Facade of PV-assisted heat pump module for power, heating, cooling and ventilation – pv magazine International

Designed by scientists in Germany, the modular facade must be integrated into the technical equipment of a building. The rooms behind the facade can be supplied with solar energy and at the same time heated, cooled and ventilated.

From magazine pv germany

A research team from the Fraunhofer Institute for Building Physics IBP and the Fraunhofer Institute for Energy Economics and Energy Systems Technology IEE is developing a renewable energy module facade.

According to the scientists, the module should not only be able to supply a building with solar energy, but also to heat, cool and ventilate its rooms.

The heart of the module is the photovoltaic system, which is associated with a heat pump as a heat and cold generator and a decentralized ventilation device with heat recovery. All the components necessary for the system technology are housed in the facade element, which implies a high degree of supposedly minimally invasive prefabrication.

“We are not renovating the whole building, just the facade,” explained Jan Kaier, project manager and scientist at Fraunhofer IEE. “In the future, the old façade will be replaced by new industrially prefabricated modules with integrated system technology, which makes it multifunctional and adapts it to new energy standards.”

All heating, cooling and ventilation technology for the office space behind will be integrated into the facade. Since the heating and ventilation technology is already integrated, no new pipes need to be laid inside the building. The facade must however have an electrical connection in order to be able to air-condition and ventilate the rooms even in the absence of solar energy production.

The modular facade is mainly intended for office and administrative buildings as well as school buildings which were built using the frame construction method customary in Germany in the 1950s to 1970s. Instead of load-bearing walls, reinforced concrete supports held the floor slabs. According to the Fraunhofer researchers, the old facade elements will be removed during the renovation and the new floor-to-ceiling modules will be suspended in front of the building structure.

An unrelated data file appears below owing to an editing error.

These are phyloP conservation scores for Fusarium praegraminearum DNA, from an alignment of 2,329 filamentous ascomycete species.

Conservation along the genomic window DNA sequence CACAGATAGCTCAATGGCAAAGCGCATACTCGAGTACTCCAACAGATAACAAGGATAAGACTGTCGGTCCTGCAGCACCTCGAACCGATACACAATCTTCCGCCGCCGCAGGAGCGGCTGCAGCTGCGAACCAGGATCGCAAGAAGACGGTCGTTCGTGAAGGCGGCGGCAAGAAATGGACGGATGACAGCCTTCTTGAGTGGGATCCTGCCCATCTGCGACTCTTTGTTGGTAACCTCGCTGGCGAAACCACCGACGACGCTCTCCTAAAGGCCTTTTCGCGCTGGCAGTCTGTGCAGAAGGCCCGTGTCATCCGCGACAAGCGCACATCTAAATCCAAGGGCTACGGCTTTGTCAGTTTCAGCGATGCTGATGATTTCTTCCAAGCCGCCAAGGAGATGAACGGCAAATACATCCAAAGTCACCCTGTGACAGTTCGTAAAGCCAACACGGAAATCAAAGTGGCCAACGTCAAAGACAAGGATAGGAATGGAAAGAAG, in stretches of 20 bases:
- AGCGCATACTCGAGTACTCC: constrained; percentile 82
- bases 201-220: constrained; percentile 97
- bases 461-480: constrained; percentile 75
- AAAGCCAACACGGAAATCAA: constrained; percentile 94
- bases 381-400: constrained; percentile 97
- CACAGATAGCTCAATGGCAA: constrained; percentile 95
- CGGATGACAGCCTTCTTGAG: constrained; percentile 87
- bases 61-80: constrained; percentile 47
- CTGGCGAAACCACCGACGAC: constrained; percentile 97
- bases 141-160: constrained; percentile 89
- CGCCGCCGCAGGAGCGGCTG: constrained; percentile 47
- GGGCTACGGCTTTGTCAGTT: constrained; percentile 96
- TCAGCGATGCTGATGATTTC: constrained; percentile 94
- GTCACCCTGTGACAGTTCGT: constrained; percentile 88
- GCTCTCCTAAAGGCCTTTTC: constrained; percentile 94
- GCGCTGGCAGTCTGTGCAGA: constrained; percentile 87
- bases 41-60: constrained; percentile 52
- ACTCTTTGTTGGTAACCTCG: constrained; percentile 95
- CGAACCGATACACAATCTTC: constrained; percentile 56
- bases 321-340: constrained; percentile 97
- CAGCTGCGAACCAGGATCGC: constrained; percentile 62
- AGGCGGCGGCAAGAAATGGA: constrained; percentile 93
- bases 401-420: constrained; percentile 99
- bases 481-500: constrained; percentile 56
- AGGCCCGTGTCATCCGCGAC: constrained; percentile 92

A single technical block of the module front is 1.25m wide and 30cm deep and can supply a room of approximately 24m2. The integrated photovoltaic elements generate electricity and power the various components of the system. At the same time, the heat pump acts as a heat and cold generator which is also responsible for the intelligent control of energy flows. It extracts heat from the outside air via a fan coil installed in the air gap behind the modular element and transfers it to the room behind it in the form of heat, via a fan coil. If it is to be used for cooling, the cycle is reversed, drawing heat from the indoor air and returning it to the outdoor air.

An integrated decentralized ventilation technology unit regulates air exchange and heat recovery. Due to the targeted interconnection of the ventilation flaps, only one fan is required, which minimizes energy consumption. A ventilation unit alternates cyclically between supply air and extract air operation. The vacuum insulation elements also provide thermal protection.

The joint research project is funded by the German Federal Ministry of Economics. The project partners are Implenia Fassadentechnik GmbH, as designer of the modular facade. Lare GmbH Luft- und Kältetechnik develops the heat pump and LTG AG supplies the decentralized ventilation. A demonstrator of the renewable energy module facade is currently being tested on the southern facade of the Test Facility for Energy and Indoor Climate Studies (VERU), including a test room behind it, at Holzkirchen. The first results showed that the interaction works well. Fraunhofer researchers are currently continuing to optimize the individual components. Extensive measurement technology is used in the tests. Among other things, parameters such as air temperature, air humidity and air velocity at different heights, as well as illuminance, are determined, which are relevant as parameters of comfort in the rooms. The electrical consumptions of the individual components of the technical unit of the module facade are recorded, as well as the yields of the photovoltaic element in order to calculate an energy balance.

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Alan A. Seibert